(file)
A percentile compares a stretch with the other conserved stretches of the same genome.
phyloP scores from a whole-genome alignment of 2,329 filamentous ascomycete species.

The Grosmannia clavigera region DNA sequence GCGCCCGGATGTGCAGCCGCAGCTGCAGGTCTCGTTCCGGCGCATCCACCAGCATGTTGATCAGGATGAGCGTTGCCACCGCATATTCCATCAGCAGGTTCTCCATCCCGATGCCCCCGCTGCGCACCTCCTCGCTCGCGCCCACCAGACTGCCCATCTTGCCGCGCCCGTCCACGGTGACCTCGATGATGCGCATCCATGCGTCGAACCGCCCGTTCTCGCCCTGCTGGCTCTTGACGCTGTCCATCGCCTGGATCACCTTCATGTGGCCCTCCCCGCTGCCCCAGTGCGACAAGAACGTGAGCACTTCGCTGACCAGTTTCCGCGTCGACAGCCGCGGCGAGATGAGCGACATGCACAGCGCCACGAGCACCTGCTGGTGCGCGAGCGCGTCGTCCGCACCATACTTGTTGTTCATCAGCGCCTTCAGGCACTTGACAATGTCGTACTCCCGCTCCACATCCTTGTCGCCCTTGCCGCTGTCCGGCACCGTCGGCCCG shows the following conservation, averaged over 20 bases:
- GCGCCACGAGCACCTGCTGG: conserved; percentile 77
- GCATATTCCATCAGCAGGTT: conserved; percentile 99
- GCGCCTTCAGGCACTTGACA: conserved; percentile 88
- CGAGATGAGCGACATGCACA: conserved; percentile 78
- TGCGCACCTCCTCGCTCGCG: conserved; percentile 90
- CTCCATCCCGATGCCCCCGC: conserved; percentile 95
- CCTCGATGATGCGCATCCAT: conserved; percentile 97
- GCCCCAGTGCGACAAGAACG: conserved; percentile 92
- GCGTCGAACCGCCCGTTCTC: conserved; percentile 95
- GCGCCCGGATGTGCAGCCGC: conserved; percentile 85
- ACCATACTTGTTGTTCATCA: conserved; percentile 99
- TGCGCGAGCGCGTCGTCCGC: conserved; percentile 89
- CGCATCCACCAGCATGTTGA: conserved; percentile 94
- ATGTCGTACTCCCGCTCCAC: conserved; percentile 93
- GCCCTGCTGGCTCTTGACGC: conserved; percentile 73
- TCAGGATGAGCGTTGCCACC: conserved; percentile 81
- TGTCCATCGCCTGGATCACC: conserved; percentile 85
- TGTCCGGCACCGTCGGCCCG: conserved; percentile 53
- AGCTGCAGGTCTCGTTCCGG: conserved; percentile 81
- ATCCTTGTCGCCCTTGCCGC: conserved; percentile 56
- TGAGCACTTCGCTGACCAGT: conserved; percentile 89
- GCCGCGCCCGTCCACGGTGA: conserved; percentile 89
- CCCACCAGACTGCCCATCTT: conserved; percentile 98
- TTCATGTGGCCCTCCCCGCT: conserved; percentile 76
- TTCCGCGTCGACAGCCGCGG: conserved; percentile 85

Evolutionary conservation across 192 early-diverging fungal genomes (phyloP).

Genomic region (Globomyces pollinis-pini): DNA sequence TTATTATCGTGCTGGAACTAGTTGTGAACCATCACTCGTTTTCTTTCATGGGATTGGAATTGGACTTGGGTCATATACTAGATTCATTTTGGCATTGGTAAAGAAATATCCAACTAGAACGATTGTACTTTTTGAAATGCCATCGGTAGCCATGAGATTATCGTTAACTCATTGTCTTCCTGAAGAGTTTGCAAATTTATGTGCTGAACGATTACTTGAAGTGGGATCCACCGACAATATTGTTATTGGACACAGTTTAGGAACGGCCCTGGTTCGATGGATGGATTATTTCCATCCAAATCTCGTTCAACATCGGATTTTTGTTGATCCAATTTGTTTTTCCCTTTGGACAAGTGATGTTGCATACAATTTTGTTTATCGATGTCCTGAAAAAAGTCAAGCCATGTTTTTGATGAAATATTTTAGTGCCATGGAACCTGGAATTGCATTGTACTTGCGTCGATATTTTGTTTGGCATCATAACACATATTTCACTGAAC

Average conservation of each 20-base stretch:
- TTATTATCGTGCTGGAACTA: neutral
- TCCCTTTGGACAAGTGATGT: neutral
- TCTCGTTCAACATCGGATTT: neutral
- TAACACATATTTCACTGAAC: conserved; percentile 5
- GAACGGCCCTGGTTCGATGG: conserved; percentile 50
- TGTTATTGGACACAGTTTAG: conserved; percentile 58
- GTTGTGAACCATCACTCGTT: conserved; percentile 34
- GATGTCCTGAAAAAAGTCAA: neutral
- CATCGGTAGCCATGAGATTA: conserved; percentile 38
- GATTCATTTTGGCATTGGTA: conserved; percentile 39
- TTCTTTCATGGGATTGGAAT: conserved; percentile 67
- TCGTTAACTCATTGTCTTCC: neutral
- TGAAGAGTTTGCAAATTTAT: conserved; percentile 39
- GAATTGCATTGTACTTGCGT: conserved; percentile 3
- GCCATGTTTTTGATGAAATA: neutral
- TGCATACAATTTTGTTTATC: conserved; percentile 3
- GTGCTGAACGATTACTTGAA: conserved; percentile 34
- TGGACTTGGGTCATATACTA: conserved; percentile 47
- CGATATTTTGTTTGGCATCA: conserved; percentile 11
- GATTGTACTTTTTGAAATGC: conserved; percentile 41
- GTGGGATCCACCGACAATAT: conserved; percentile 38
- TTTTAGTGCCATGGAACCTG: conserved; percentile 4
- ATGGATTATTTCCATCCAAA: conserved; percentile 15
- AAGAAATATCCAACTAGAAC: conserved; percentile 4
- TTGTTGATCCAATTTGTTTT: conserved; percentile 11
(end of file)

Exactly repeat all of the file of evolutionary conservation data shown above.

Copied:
A percentile compares a stretch with the other conserved stretches of the same genome.
phyloP scores from a whole-genome alignment of 2,329 filamentous ascomycete species.

The Grosmannia clavigera region DNA sequence GCGCCCGGATGTGCAGCCGCAGCTGCAGGTCTCGTTCCGGCGCATCCACCAGCATGTTGATCAGGATGAGCGTTGCCACCGCATATTCCATCAGCAGGTTCTCCATCCCGATGCCCCCGCTGCGCACCTCCTCGCTCGCGCCCACCAGACTGCCCATCTTGCCGCGCCCGTCCACGGTGACCTCGATGATGCGCATCCATGCGTCGAACCGCCCGTTCTCGCCCTGCTGGCTCTTGACGCTGTCCATCGCCTGGATCACCTTCATGTGGCCCTCCCCGCTGCCCCAGTGCGACAAGAACGTGAGCACTTCGCTGACCAGTTTCCGCGTCGACAGCCGCGGCGAGATGAGCGACATGCACAGCGCCACGAGCACCTGCTGGTGCGCGAGCGCGTCGTCCGCACCATACTTGTTGTTCATCAGCGCCTTCAGGCACTTGACAATGTCGTACTCCCGCTCCACATCCTTGTCGCCCTTGCCGCTGTCCGGCACCGTCGGCCCG shows the following conservation, averaged over 20 bases:
- GCGCCACGAGCACCTGCTGG: conserved; percentile 77
- GCATATTCCATCAGCAGGTT: conserved; percentile 99
- GCGCCTTCAGGCACTTGACA: conserved; percentile 88
- CGAGATGAGCGACATGCACA: conserved; percentile 78
- TGCGCACCTCCTCGCTCGCG: conserved; percentile 90
- CTCCATCCCGATGCCCCCGC: conserved; percentile 95
- CCTCGATGATGCGCATCCAT: conserved; percentile 97
- GCCCCAGTGCGACAAGAACG: conserved; percentile 92
- GCGTCGAACCGCCCGTTCTC: conserved; percentile 95
- GCGCCCGGATGTGCAGCCGC: conserved; percentile 85
- ACCATACTTGTTGTTCATCA: conserved; percentile 99
- TGCGCGAGCGCGTCGTCCGC: conserved; percentile 89
- CGCATCCACCAGCATGTTGA: conserved; percentile 94
- ATGTCGTACTCCCGCTCCAC: conserved; percentile 93
- GCCCTGCTGGCTCTTGACGC: conserved; percentile 73
- TCAGGATGAGCGTTGCCACC: conserved; percentile 81
- TGTCCATCGCCTGGATCACC: conserved; percentile 85
- TGTCCGGCACCGTCGGCCCG: conserved; percentile 53
- AGCTGCAGGTCTCGTTCCGG: conserved; percentile 81
- ATCCTTGTCGCCCTTGCCGC: conserved; percentile 56
- TGAGCACTTCGCTGACCAGT: conserved; percentile 89
- GCCGCGCCCGTCCACGGTGA: conserved; percentile 89
- CCCACCAGACTGCCCATCTT: conserved; percentile 98
- TTCATGTGGCCCTCCCCGCT: conserved; percentile 76
- TTCCGCGTCGACAGCCGCGG: conserved; percentile 85

Evolutionary conservation across 192 early-diverging fungal genomes (phyloP).

Genomic region (Globomyces pollinis-pini): DNA sequence TTATTATCGTGCTGGAACTAGTTGTGAACCATCACTCGTTTTCTTTCATGGGATTGGAATTGGACTTGGGTCATATACTAGATTCATTTTGGCATTGGTAAAGAAATATCCAACTAGAACGATTGTACTTTTTGAAATGCCATCGGTAGCCATGAGATTATCGTTAACTCATTGTCTTCCTGAAGAGTTTGCAAATTTATGTGCTGAACGATTACTTGAAGTGGGATCCACCGACAATATTGTTATTGGACACAGTTTAGGAACGGCCCTGGTTCGATGGATGGATTATTTCCATCCAAATCTCGTTCAACATCGGATTTTTGTTGATCCAATTTGTTTTTCCCTTTGGACAAGTGATGTTGCATACAATTTTGTTTATCGATGTCCTGAAAAAAGTCAAGCCATGTTTTTGATGAAATATTTTAGTGCCATGGAACCTGGAATTGCATTGTACTTGCGTCGATATTTTGTTTGGCATCATAACACATATTTCACTGAAC

Average conservation of each 20-base stretch:
- TTATTATCGTGCTGGAACTA: neutral
- TCCCTTTGGACAAGTGATGT: neutral
- TCTCGTTCAACATCGGATTT: neutral
- TAACACATATTTCACTGAAC: conserved; percentile 5
- GAACGGCCCTGGTTCGATGG: conserved; percentile 50
- TGTTATTGGACACAGTTTAG: conserved; percentile 58
- GTTGTGAACCATCACTCGTT: conserved; percentile 34
- GATGTCCTGAAAAAAGTCAA: neutral
- CATCGGTAGCCATGAGATTA: conserved; percentile 38
- GATTCATTTTGGCATTGGTA: conserved; percentile 39
- TTCTTTCATGGGATTGGAAT: conserved; percentile 67
- TCGTTAACTCATTGTCTTCC: neutral
- TGAAGAGTTTGCAAATTTAT: conserved; percentile 39
- GAATTGCATTGTACTTGCGT: conserved; percentile 3
- GCCATGTTTTTGATGAAATA: neutral
- TGCATACAATTTTGTTTATC: conserved; percentile 3
- GTGCTGAACGATTACTTGAA: conserved; percentile 34
- TGGACTTGGGTCATATACTA: conserved; percentile 47
- CGATATTTTGTTTGGCATCA: conserved; percentile 11
- GATTGTACTTTTTGAAATGC: conserved; percentile 41
- GTGGGATCCACCGACAATAT: conserved; percentile 38
- TTTTAGTGCCATGGAACCTG: conserved; percentile 4
- ATGGATTATTTCCATCCAAA: conserved; percentile 15
- AAGAAATATCCAACTAGAAC: conserved; percentile 4
- TTGTTGATCCAATTTGTTTT: conserved; percentile 11